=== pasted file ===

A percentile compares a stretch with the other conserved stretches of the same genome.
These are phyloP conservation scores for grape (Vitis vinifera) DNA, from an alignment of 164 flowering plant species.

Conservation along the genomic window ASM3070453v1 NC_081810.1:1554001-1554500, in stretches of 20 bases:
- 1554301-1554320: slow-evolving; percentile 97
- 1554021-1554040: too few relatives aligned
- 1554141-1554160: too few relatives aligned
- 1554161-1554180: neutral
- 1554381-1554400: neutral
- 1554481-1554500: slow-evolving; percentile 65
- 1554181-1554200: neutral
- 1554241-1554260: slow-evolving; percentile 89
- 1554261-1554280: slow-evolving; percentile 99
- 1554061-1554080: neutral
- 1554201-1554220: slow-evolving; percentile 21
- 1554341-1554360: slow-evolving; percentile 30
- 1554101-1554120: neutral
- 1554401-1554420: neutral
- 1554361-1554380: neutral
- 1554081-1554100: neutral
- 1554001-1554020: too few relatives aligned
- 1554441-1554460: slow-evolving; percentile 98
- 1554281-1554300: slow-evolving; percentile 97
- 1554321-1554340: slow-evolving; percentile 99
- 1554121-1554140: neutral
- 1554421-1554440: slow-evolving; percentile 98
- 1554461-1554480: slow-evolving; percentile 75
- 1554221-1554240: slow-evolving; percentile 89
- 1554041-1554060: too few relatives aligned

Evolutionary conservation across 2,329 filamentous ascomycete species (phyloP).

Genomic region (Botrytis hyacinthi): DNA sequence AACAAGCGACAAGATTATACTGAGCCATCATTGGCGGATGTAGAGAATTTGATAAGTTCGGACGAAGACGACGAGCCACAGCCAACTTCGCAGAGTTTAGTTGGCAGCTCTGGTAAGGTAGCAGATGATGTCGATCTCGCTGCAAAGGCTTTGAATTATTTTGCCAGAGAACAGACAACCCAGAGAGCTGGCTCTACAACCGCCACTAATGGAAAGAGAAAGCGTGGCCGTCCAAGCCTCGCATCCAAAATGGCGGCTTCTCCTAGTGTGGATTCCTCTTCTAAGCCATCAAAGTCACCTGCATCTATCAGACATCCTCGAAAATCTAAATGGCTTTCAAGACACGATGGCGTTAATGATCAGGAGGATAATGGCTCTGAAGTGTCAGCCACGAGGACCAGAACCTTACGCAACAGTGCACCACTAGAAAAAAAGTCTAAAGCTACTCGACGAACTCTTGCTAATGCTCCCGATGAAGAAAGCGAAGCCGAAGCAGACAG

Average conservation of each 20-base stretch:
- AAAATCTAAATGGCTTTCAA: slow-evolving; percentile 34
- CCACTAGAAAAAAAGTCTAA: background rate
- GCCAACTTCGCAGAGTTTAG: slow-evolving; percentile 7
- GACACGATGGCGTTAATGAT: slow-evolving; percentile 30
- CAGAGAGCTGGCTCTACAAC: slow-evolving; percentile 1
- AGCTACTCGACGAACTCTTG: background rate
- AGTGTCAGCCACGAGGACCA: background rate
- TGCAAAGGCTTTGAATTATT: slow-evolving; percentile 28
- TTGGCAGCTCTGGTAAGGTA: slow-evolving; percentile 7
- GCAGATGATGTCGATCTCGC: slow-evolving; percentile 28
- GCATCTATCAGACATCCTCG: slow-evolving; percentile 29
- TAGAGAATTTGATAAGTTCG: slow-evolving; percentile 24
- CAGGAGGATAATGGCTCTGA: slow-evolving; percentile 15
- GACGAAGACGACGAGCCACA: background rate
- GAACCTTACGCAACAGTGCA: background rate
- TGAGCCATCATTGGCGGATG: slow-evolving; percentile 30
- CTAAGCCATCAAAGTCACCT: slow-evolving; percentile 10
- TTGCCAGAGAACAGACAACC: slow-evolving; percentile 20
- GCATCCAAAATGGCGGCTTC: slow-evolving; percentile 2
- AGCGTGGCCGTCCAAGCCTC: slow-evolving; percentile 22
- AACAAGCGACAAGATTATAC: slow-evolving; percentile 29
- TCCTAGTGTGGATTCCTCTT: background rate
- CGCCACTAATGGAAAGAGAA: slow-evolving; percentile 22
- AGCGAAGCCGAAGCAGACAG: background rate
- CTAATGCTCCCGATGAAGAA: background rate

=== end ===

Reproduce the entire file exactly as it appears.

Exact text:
A percentile compares a stretch with the other conserved stretches of the same genome.
These are phyloP conservation scores for grape (Vitis vinifera) DNA, from an alignment of 164 flowering plant species.

Conservation along the genomic window ASM3070453v1 NC_081810.1:1554001-1554500, in stretches of 20 bases:
- 1554301-1554320: slow-evolving; percentile 97
- 1554021-1554040: too few relatives aligned
- 1554141-1554160: too few relatives aligned
- 1554161-1554180: neutral
- 1554381-1554400: neutral
- 1554481-1554500: slow-evolving; percentile 65
- 1554181-1554200: neutral
- 1554241-1554260: slow-evolving; percentile 89
- 1554261-1554280: slow-evolving; percentile 99
- 1554061-1554080: neutral
- 1554201-1554220: slow-evolving; percentile 21
- 1554341-1554360: slow-evolving; percentile 30
- 1554101-1554120: neutral
- 1554401-1554420: neutral
- 1554361-1554380: neutral
- 1554081-1554100: neutral
- 1554001-1554020: too few relatives aligned
- 1554441-1554460: slow-evolving; percentile 98
- 1554281-1554300: slow-evolving; percentile 97
- 1554321-1554340: slow-evolving; percentile 99
- 1554121-1554140: neutral
- 1554421-1554440: slow-evolving; percentile 98
- 1554461-1554480: slow-evolving; percentile 75
- 1554221-1554240: slow-evolving; percentile 89
- 1554041-1554060: too few relatives aligned

Evolutionary conservation across 2,329 filamentous ascomycete species (phyloP).

Genomic region (Botrytis hyacinthi): DNA sequence AACAAGCGACAAGATTATACTGAGCCATCATTGGCGGATGTAGAGAATTTGATAAGTTCGGACGAAGACGACGAGCCACAGCCAACTTCGCAGAGTTTAGTTGGCAGCTCTGGTAAGGTAGCAGATGATGTCGATCTCGCTGCAAAGGCTTTGAATTATTTTGCCAGAGAACAGACAACCCAGAGAGCTGGCTCTACAACCGCCACTAATGGAAAGAGAAAGCGTGGCCGTCCAAGCCTCGCATCCAAAATGGCGGCTTCTCCTAGTGTGGATTCCTCTTCTAAGCCATCAAAGTCACCTGCATCTATCAGACATCCTCGAAAATCTAAATGGCTTTCAAGACACGATGGCGTTAATGATCAGGAGGATAATGGCTCTGAAGTGTCAGCCACGAGGACCAGAACCTTACGCAACAGTGCACCACTAGAAAAAAAGTCTAAAGCTACTCGACGAACTCTTGCTAATGCTCCCGATGAAGAAAGCGAAGCCGAAGCAGACAG

Average conservation of each 20-base stretch:
- AAAATCTAAATGGCTTTCAA: slow-evolving; percentile 34
- CCACTAGAAAAAAAGTCTAA: background rate
- GCCAACTTCGCAGAGTTTAG: slow-evolving; percentile 7
- GACACGATGGCGTTAATGAT: slow-evolving; percentile 30
- CAGAGAGCTGGCTCTACAAC: slow-evolving; percentile 1
- AGCTACTCGACGAACTCTTG: background rate
- AGTGTCAGCCACGAGGACCA: background rate
- TGCAAAGGCTTTGAATTATT: slow-evolving; percentile 28
- TTGGCAGCTCTGGTAAGGTA: slow-evolving; percentile 7
- GCAGATGATGTCGATCTCGC: slow-evolving; percentile 28
- GCATCTATCAGACATCCTCG: slow-evolving; percentile 29
- TAGAGAATTTGATAAGTTCG: slow-evolving; percentile 24
- CAGGAGGATAATGGCTCTGA: slow-evolving; percentile 15
- GACGAAGACGACGAGCCACA: background rate
- GAACCTTACGCAACAGTGCA: background rate
- TGAGCCATCATTGGCGGATG: slow-evolving; percentile 30
- CTAAGCCATCAAAGTCACCT: slow-evolving; percentile 10
- TTGCCAGAGAACAGACAACC: slow-evolving; percentile 20
- GCATCCAAAATGGCGGCTTC: slow-evolving; percentile 2
- AGCGTGGCCGTCCAAGCCTC: slow-evolving; percentile 22
- AACAAGCGACAAGATTATAC: slow-evolving; percentile 29
- TCCTAGTGTGGATTCCTCTT: background rate
- CGCCACTAATGGAAAGAGAA: slow-evolving; percentile 22
- AGCGAAGCCGAAGCAGACAG: background rate
- CTAATGCTCCCGATGAAGAA: background rate